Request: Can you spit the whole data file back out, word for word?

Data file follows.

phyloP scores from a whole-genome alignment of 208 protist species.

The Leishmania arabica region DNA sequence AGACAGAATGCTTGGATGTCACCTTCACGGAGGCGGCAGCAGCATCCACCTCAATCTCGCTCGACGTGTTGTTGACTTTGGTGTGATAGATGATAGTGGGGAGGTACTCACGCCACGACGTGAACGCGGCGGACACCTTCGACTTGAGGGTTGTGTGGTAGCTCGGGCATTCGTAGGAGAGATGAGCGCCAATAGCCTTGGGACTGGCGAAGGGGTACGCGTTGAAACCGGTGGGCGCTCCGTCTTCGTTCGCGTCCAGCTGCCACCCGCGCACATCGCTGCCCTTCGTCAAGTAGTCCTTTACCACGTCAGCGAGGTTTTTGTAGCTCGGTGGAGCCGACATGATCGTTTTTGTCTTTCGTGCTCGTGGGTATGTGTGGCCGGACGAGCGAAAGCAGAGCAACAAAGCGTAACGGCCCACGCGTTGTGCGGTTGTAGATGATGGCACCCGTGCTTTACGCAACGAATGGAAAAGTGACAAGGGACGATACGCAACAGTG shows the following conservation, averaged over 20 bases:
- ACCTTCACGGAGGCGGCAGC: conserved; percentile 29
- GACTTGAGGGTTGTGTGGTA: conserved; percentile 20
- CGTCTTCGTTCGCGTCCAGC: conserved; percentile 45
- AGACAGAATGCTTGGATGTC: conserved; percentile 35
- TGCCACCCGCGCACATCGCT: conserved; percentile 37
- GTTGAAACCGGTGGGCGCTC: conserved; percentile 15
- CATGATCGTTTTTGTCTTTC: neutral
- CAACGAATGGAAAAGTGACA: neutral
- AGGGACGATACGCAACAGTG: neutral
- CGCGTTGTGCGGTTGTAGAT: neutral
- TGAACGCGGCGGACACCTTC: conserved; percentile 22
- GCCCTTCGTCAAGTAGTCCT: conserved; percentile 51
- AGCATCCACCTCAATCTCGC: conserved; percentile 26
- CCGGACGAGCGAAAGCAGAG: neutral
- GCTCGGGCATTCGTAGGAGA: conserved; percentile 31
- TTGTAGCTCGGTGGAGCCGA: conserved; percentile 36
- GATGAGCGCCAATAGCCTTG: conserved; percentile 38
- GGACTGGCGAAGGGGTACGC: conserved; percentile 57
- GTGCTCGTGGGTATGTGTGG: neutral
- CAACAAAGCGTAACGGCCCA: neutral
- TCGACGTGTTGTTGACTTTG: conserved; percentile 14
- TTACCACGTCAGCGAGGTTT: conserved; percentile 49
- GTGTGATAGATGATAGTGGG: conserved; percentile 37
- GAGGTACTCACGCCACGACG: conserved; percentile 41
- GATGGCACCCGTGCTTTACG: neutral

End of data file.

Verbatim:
phyloP scores from a whole-genome alignment of 208 protist species.

The Leishmania arabica region DNA sequence AGACAGAATGCTTGGATGTCACCTTCACGGAGGCGGCAGCAGCATCCACCTCAATCTCGCTCGACGTGTTGTTGACTTTGGTGTGATAGATGATAGTGGGGAGGTACTCACGCCACGACGTGAACGCGGCGGACACCTTCGACTTGAGGGTTGTGTGGTAGCTCGGGCATTCGTAGGAGAGATGAGCGCCAATAGCCTTGGGACTGGCGAAGGGGTACGCGTTGAAACCGGTGGGCGCTCCGTCTTCGTTCGCGTCCAGCTGCCACCCGCGCACATCGCTGCCCTTCGTCAAGTAGTCCTTTACCACGTCAGCGAGGTTTTTGTAGCTCGGTGGAGCCGACATGATCGTTTTTGTCTTTCGTGCTCGTGGGTATGTGTGGCCGGACGAGCGAAAGCAGAGCAACAAAGCGTAACGGCCCACGCGTTGTGCGGTTGTAGATGATGGCACCCGTGCTTTACGCAACGAATGGAAAAGTGACAAGGGACGATACGCAACAGTG shows the following conservation, averaged over 20 bases:
- ACCTTCACGGAGGCGGCAGC: conserved; percentile 29
- GACTTGAGGGTTGTGTGGTA: conserved; percentile 20
- CGTCTTCGTTCGCGTCCAGC: conserved; percentile 45
- AGACAGAATGCTTGGATGTC: conserved; percentile 35
- TGCCACCCGCGCACATCGCT: conserved; percentile 37
- GTTGAAACCGGTGGGCGCTC: conserved; percentile 15
- CATGATCGTTTTTGTCTTTC: neutral
- CAACGAATGGAAAAGTGACA: neutral
- AGGGACGATACGCAACAGTG: neutral
- CGCGTTGTGCGGTTGTAGAT: neutral
- TGAACGCGGCGGACACCTTC: conserved; percentile 22
- GCCCTTCGTCAAGTAGTCCT: conserved; percentile 51
- AGCATCCACCTCAATCTCGC: conserved; percentile 26
- CCGGACGAGCGAAAGCAGAG: neutral
- GCTCGGGCATTCGTAGGAGA: conserved; percentile 31
- TTGTAGCTCGGTGGAGCCGA: conserved; percentile 36
- GATGAGCGCCAATAGCCTTG: conserved; percentile 38
- GGACTGGCGAAGGGGTACGC: conserved; percentile 57
- GTGCTCGTGGGTATGTGTGG: neutral
- CAACAAAGCGTAACGGCCCA: neutral
- TCGACGTGTTGTTGACTTTG: conserved; percentile 14
- TTACCACGTCAGCGAGGTTT: conserved; percentile 49
- GTGTGATAGATGATAGTGGG: conserved; percentile 37
- GAGGTACTCACGCCACGACG: conserved; percentile 41
- GATGGCACCCGTGCTTTACG: neutral